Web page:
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Spring update

The Blog has been quiet this spring as everyone has been busy with site infrastructure, sowing seeds, planting out, and trying to get on top of the weeding. The long cold spring weather has delayed plants but the sudden warmth and plenty of rain caused a sudden spurt of growth. It’s a pain to have to battle the unwanted plants but it has been a joy to have a wet spring and see the self-seeded and perennial plants thrive. I was looking at some photos of this time last year and we were just at the end of a dusty drought – very little rain and temperatures of 30+ degrees.

In early spring we organised an area for mini-plots (12 m2 each) which are being used by people new to growing food or those who want to try permaculture techniques – check the mini-plot page for more details. The greenhouse has been constantly in use and the home-made planters from all the scrap-wood Tom could find and are now full of tomato plants. The site infrastructure is steadily improving with donations of wood from friends of the project and we hope to get more soon to make our open-air kitchen which will be a perfect outdoor classroom. The willow which was collected by the TTPermatuin gang back in freezing January has now helped to frame the test-beds, and nearly all paths have been cut and lined with sand.

All the gardens are coming to life now. The -14C temperatures this winter destroyed the cardoons and the perennial broccoli in the perennial garden and meant that there was no hope of the South American Oca and Mashua tubers surviving. But nature is pretty wonderful – we had a miraculous ‘re-spouting’ of one broccoli plant and one Mashua seedling had randomly survived in the mulch. The paths which are seeded with red clover have gone crazy and been harvested 3 times already to make mulch for the Hazelip beds. Suspicions over the fertility of the Hazelip beds, by the way, have been knocked on the head by the health and abundance of weeds that thrive there. It has been so rainy that only two weeks after thorough weeding it becomes a riot of the ‘wrong’ kind of green. And it is a lot bigger and lusher than even last year’s rainy summer. Hopefully that’s a good sign for the edibles we’ve started to plant in so far (broad beans, shallots, onion sets, and sugar snap peas), as well as for the garlic which has started to grow like crazy after having dissappeared and being declared dead last summer!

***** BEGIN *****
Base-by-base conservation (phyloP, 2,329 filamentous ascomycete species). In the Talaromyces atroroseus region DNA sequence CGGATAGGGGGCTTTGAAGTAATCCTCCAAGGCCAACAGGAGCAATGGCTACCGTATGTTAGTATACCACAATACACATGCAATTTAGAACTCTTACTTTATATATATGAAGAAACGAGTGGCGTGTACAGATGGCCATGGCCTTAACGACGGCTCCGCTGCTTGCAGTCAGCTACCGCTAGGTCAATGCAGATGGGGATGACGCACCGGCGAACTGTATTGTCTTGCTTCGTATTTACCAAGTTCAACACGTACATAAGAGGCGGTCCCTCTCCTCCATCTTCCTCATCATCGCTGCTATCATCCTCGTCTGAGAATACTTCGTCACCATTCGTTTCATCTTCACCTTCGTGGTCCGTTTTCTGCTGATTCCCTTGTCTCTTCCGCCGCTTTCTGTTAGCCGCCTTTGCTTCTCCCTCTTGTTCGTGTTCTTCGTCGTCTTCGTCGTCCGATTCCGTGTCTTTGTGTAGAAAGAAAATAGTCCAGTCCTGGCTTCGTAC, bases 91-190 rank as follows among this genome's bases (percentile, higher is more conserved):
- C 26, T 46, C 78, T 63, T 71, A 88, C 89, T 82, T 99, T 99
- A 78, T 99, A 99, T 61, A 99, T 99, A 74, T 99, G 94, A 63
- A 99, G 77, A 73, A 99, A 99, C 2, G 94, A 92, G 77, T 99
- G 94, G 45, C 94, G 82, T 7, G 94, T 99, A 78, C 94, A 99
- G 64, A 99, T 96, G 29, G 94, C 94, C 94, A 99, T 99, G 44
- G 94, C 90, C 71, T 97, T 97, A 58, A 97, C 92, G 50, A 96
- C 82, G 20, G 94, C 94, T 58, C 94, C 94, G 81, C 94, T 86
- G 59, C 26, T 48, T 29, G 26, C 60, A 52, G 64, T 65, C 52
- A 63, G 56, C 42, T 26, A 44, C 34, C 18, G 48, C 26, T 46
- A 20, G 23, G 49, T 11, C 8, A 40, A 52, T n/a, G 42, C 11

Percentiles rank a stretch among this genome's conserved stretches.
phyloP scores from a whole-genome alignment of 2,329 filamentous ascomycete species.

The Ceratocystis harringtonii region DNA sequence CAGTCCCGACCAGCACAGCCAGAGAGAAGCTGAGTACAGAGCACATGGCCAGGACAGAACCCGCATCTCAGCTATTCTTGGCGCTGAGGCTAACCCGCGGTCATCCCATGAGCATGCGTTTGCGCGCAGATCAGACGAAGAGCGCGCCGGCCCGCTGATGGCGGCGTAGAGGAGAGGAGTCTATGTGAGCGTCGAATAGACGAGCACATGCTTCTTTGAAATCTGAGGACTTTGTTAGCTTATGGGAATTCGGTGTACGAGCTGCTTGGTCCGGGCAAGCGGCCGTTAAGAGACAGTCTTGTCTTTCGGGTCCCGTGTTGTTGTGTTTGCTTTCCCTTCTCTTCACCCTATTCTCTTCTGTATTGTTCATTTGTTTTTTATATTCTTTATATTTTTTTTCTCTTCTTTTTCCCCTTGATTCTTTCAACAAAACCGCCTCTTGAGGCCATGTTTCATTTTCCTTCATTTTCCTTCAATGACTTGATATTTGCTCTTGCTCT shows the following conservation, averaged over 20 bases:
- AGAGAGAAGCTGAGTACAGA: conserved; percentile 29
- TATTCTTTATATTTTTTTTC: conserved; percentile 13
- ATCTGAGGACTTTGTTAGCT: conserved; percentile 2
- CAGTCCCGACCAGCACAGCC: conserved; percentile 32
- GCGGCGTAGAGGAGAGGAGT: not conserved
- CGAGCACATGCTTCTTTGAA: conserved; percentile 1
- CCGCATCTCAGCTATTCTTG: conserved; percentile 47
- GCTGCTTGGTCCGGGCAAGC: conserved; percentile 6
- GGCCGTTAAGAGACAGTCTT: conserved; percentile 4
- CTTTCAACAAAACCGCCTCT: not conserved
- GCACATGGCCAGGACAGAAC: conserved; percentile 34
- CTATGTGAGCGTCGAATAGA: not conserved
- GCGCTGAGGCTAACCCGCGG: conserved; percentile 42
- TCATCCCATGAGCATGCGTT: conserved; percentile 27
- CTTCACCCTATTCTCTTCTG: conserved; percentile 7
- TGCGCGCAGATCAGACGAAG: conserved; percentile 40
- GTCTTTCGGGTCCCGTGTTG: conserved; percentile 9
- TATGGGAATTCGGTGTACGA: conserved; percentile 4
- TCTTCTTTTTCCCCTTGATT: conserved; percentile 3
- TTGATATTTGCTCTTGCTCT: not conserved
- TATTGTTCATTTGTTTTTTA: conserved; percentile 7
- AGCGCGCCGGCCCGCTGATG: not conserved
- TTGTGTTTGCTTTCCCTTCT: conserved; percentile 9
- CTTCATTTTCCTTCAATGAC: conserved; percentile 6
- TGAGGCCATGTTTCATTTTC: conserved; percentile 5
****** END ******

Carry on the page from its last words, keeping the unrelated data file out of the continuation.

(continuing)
Two new garden areas are also underway this spring. The ‘alternative’ herb garden planting is in Annemarie’s capable hands, and the feature circular pathway is Carl’s work of art. Collecting the stones nearly killed the suspension on Tom’s car so it’s great to see this particular donation to the project looking so good. Tom has been happily filling gaps on site with potatoes which are now up and looking strong. The other garden newly under development is the ornamental kitchen garden. Like the perennial and forest gardens the quest for all the species has been long and is not complete but I am making a start and hope to collect more for next year.

Lots happening and lots more to do!

/Fiona

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